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June 8th, 2011 MARK STOCK | Album Reviews
 

Album Review: Redwood Son

The Lion’s Inside (8 Ball Records)

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[ROOTS-ROCK COCKTAIL] If opening tracks are meant to forecast an album’s mood, then “Long Fall,” the first cut off Redwood Son’s two-disc debut effort, The Lion’s Inside, signals clear skies ahead. The song totes enough whistle-while-you-work optimism to please even Bobby McFerrin. But as the album title suggests—and Redwood Son frontman Josh Malm’s cracking voice confirms—dark clouds are waiting just around the bend. The ensuing 19 songs are a winding mixture of countrified folk and soft rockabilly that demonstrates both the grayness of this band’s identity and some golden rays of very strong Americana.

In 2009, skies darkened when Portland drummer and founding Redwood Son member Kipp Crawford was killed in a hit-and-run accident. Like any good musician, Malm—who had previously performed under the name J*Malem—coped with the loss through songwriting, marrying wailing strings and somber pastoral twang with his weathered, gospel-tinged cries.

So, fittingly, Disc 1 of The Lion’s Inside sounds of mourning. Malm is haunted by ghostly backup vocals (from a total of seven different sirens) throughout, bad memories he can’t shake. Guest vocalist Jenna Ellefson’s silky timbre pads the grit of standouts “Strong Enough” and “Waiting for You.” But the four-piece falters when its sound swells, forcefully fusing disparate genres like funk and folk on tracks like “Little Bed of Music.”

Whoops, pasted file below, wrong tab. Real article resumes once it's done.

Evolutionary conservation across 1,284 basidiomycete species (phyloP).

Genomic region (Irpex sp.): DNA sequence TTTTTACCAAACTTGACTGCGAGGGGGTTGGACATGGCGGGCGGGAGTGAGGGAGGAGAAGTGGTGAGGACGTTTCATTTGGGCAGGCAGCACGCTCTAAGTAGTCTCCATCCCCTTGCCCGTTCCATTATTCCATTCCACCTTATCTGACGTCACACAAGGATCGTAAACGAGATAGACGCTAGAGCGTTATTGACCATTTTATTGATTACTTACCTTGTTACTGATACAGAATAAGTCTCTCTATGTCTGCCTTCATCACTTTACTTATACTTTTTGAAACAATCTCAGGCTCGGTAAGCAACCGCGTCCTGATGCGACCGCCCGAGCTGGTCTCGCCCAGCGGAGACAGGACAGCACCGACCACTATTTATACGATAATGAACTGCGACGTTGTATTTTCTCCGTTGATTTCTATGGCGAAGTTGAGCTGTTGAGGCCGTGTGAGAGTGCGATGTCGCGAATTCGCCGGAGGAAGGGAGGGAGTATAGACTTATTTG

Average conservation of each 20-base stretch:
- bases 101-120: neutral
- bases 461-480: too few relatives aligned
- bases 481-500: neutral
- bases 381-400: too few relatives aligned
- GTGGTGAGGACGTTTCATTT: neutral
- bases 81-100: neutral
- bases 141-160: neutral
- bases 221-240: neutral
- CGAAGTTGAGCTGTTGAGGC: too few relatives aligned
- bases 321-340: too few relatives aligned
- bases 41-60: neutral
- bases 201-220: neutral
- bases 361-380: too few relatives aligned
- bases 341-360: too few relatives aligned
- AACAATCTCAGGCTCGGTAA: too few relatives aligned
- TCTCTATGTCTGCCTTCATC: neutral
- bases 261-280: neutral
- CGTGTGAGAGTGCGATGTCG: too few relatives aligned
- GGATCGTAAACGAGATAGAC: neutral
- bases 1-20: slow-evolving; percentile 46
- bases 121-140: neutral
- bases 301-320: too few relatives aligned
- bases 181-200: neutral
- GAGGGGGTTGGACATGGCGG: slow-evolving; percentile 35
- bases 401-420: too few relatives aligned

Disc 2 takes the freewheeling, forward-looking stance of a realist who has come to terms: “You can live your life around a candle,” Malm sings. “But you’re bound to get burned sometimes.” Guitarist Chance Hayden savors some extra space here, firing off rounds of jukebox-friendly riffage on “Early Birds” and “We Must Change.”

That extra musical wiggle room spawns richer rhythms and sharper hooks for Redwood Son, but Malm will need to tidy up his lyrics and vocal excesses for Redwood Son to truly shine.


SEE IT: Redwood Son plays the Aladdin Theater on Saturday, June 11. 8 pm. $13 advance, $18 day of show. All ages.

 
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